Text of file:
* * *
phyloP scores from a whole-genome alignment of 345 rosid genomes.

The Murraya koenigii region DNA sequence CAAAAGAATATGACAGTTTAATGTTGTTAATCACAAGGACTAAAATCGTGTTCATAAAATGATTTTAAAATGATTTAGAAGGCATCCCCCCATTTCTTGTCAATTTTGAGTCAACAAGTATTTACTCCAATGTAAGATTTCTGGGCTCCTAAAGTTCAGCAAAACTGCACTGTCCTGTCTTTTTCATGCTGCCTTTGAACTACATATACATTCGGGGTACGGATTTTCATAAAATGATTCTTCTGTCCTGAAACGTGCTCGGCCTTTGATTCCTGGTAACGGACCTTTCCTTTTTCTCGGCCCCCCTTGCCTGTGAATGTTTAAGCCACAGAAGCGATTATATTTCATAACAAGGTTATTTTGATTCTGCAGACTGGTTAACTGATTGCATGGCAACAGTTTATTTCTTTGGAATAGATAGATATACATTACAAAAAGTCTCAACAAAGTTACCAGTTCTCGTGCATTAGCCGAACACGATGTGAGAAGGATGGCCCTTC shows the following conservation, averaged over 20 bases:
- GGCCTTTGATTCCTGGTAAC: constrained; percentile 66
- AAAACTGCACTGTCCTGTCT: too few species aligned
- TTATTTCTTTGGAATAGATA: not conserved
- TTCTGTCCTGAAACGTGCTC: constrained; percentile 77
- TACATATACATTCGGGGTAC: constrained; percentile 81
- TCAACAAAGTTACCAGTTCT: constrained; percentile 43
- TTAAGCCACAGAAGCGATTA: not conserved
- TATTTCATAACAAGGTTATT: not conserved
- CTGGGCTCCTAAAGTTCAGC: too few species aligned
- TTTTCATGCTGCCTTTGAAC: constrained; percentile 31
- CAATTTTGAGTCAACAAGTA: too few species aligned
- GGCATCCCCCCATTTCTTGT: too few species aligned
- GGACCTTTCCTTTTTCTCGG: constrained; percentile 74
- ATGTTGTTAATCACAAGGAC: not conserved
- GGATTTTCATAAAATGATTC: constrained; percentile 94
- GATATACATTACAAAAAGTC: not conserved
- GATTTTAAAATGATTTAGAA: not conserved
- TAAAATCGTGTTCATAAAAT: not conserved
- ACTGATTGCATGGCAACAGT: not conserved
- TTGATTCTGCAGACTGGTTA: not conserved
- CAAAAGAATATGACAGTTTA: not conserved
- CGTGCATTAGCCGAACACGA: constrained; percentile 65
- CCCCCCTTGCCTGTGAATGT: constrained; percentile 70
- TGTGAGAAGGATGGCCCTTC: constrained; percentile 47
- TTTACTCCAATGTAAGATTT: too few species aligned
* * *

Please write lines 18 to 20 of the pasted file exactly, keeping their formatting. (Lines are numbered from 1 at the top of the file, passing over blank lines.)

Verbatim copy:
- GATATACATTACAAAAAGTC: not conserved
- GATTTTAAAATGATTTAGAA: not conserved
- TAAAATCGTGTTCATAAAAT: not conserved